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FDA’s introduction to its rules for medical device regulation states: “Medical devices are classified into Class I, II, and III. Regulatory control increases from Class I to Class III. The device classification regulation defines the regulatory requirements for a general device type. Most Class I devices are exempt from Premarket Notification 510(k); most Class II devices require Premarket Notification 510(k); and most Class III devices require Premarket Approval.”1

Given that such a definition encompasses a large majority of medical products other than drugs, it is small wonder that medical device software now permeates a huge range of diagnostic and delivery systems. The reliability of the embedded software used in these devices and the risk associated with it has become a vital concern.

In response to that, the functional safety standard IEC 62304, “Medical device software – Software life cycle processes,” has emerged as an internationally recognized mechanism for the demonstration of compliance with the relevant local legal requirements. In practice, for all but the most trivial applications, compliance with IEC 62304 can only be demonstrated efficiently with a comprehensive suite of automated tools.2,3

Fig. 1 Overview of software development processes and activities.

Part 1 of this article examines the development of detailed requirements and associated design of medical devices specified by IEC 62304, culminating in a detailed software design in accordance with clause 5.4 of the standard and shown in context in Figure 1.

Released in 2006, the IEC 62304 standard provides a framework of software development life cycle processes with activities and tasks necessary for the safe design and maintenance of medical device software. The processes, activities, and tasks described in clause 5 establish a common framework for medical device software life cycle processes that can be understood and shared within and between teams working on a project (see Figure 1).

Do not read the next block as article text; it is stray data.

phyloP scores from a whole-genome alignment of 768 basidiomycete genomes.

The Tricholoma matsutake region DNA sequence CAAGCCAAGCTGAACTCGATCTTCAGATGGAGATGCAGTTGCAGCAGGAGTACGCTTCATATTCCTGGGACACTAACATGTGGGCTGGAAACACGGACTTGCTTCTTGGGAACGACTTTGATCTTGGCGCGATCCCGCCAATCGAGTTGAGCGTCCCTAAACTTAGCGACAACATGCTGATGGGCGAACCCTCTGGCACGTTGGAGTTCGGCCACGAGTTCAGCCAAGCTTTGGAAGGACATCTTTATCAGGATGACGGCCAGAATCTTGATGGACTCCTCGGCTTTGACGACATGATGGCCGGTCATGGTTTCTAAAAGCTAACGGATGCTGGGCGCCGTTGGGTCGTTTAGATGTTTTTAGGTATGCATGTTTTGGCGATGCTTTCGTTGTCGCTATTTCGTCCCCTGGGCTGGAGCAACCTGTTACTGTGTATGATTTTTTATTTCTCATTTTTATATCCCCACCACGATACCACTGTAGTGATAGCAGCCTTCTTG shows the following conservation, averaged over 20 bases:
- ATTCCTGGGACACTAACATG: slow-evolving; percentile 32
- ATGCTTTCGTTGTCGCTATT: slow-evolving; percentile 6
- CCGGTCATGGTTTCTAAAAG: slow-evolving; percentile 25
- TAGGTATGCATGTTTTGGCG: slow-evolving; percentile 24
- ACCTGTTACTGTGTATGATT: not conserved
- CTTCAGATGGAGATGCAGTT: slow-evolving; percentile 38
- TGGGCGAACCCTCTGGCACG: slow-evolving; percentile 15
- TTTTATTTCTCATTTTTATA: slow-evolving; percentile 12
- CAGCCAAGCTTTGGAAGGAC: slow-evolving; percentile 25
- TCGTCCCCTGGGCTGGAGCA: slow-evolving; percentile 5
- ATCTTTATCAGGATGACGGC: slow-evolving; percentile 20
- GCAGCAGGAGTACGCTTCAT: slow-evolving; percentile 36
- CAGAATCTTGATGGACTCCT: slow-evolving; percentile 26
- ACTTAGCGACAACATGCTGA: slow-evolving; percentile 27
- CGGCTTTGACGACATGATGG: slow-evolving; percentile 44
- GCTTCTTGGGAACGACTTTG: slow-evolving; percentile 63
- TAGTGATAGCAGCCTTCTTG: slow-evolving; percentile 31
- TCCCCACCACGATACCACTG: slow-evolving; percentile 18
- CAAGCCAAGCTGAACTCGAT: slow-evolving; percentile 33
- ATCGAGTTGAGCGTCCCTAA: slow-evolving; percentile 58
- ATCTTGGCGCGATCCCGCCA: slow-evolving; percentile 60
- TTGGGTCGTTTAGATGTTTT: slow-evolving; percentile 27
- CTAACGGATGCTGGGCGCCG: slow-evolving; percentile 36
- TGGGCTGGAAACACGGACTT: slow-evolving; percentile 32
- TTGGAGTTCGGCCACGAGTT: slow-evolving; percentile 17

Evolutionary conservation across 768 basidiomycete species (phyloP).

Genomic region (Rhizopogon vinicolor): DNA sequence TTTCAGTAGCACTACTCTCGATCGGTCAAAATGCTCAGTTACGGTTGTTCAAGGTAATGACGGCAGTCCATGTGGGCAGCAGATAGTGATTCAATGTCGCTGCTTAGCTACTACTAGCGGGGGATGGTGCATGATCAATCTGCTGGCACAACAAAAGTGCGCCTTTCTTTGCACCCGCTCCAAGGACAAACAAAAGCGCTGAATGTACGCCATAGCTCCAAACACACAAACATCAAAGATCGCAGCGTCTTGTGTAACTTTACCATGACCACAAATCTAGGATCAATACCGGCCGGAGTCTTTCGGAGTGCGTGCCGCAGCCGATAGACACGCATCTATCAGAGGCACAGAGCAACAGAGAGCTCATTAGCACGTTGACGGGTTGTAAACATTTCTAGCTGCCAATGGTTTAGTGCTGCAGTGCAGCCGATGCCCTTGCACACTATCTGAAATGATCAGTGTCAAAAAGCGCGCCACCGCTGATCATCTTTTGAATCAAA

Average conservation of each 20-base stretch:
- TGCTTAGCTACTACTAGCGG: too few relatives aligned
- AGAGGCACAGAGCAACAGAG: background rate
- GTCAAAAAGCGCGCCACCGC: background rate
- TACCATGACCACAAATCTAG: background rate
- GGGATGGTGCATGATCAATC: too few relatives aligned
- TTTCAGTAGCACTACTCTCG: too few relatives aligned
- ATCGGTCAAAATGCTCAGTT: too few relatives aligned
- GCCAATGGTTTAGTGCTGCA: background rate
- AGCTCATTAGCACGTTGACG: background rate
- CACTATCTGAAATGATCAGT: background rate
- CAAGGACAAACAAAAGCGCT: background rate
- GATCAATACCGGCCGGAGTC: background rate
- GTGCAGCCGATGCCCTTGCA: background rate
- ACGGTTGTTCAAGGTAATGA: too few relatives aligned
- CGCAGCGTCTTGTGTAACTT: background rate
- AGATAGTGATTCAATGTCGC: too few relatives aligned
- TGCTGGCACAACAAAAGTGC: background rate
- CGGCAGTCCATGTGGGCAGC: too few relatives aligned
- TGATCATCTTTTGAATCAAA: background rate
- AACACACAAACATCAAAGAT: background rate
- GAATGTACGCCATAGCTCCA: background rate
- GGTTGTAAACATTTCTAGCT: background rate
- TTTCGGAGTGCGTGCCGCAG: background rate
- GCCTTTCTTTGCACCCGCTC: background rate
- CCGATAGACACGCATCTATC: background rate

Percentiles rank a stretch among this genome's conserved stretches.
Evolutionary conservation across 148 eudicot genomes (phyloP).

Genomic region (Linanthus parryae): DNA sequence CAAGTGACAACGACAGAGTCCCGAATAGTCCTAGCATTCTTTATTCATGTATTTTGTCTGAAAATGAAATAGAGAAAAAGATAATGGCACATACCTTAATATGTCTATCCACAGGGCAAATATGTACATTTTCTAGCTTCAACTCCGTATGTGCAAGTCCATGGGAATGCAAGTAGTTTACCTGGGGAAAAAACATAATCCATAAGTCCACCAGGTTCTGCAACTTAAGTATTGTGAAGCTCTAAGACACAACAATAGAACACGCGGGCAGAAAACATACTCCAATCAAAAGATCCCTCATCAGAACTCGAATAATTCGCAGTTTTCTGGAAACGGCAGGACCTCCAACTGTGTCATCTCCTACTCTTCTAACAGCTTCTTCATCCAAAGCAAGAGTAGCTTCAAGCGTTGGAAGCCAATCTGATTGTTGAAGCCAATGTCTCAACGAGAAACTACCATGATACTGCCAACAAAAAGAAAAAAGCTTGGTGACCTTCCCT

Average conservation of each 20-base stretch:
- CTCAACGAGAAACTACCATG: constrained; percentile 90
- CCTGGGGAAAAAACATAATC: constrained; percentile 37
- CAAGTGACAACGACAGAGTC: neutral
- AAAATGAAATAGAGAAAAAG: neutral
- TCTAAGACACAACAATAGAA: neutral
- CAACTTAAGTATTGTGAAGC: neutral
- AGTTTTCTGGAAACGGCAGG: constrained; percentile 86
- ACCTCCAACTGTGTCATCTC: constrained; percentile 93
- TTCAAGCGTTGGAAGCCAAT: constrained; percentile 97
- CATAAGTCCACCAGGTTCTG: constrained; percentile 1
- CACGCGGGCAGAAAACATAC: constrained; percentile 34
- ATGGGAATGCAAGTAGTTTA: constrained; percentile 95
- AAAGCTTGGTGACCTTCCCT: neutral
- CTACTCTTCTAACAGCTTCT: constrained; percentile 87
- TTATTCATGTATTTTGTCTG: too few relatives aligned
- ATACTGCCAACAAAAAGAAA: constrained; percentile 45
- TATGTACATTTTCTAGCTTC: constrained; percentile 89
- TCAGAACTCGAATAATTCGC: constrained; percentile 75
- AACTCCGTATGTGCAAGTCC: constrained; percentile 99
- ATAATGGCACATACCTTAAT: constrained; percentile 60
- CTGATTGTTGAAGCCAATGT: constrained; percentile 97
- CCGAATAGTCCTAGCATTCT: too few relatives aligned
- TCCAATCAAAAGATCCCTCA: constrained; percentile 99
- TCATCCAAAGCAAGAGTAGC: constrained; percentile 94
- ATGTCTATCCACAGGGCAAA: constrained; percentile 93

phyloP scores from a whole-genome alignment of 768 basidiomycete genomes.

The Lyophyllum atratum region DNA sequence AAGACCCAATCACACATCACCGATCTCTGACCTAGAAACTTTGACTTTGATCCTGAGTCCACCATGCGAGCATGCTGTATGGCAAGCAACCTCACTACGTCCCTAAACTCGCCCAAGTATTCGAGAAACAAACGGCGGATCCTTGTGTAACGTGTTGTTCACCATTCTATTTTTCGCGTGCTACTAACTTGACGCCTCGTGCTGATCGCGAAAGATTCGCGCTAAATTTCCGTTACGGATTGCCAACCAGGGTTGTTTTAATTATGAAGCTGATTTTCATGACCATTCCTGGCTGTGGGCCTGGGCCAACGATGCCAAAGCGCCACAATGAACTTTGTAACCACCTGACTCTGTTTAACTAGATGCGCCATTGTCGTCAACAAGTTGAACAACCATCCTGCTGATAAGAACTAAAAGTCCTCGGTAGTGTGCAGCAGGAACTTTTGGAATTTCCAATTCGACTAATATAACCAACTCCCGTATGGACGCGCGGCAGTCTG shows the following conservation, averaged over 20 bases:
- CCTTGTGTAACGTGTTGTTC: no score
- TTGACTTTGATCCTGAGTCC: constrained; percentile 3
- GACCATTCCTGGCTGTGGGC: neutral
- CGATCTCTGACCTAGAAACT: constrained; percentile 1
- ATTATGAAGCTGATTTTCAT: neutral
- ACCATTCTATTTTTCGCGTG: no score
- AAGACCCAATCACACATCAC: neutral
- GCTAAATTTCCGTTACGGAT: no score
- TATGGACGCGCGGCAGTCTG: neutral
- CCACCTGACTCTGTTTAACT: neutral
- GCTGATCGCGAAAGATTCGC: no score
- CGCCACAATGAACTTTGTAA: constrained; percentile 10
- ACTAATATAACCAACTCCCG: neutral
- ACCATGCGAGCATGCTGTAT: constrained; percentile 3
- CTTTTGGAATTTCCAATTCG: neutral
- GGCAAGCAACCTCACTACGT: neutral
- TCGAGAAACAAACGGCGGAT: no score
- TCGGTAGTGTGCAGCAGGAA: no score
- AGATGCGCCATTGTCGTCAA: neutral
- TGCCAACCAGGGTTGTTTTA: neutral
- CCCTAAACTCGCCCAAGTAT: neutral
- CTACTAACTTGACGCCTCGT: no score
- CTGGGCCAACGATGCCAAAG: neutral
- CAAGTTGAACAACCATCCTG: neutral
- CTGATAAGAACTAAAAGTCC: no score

IEC 62304 applies to the development and maintenance of medical device software when:

  • Software is itself a medical device.

  • Software is used as a component, part, or accessory of a medical device.

  • Software is used in the production of a medical device.

The IEC 62304 standard expects the manufacturer to assign a safety class to the software system as a whole, based on its potential to create a hazard that could result in an injury to the user, the patient, or other people.

There are three software safety classifications, as follows:

  • Class A: No injury or damage to health is possible.

  • Class B: Nonserious injury is possible.

  • Class C: Death or serious injury is possible.

Table 1. Summary of which software safety classes are assigned to each requirement, highlighting clause 5.4.2 as an example.

The classification assigned to a project has a tremendous impact on the code development process from planning, developing, testing, and verification through to release and beyond. It is therefore in the interest of medical device manufacturers to get it right the first time and avoid expensive and time-consuming rework.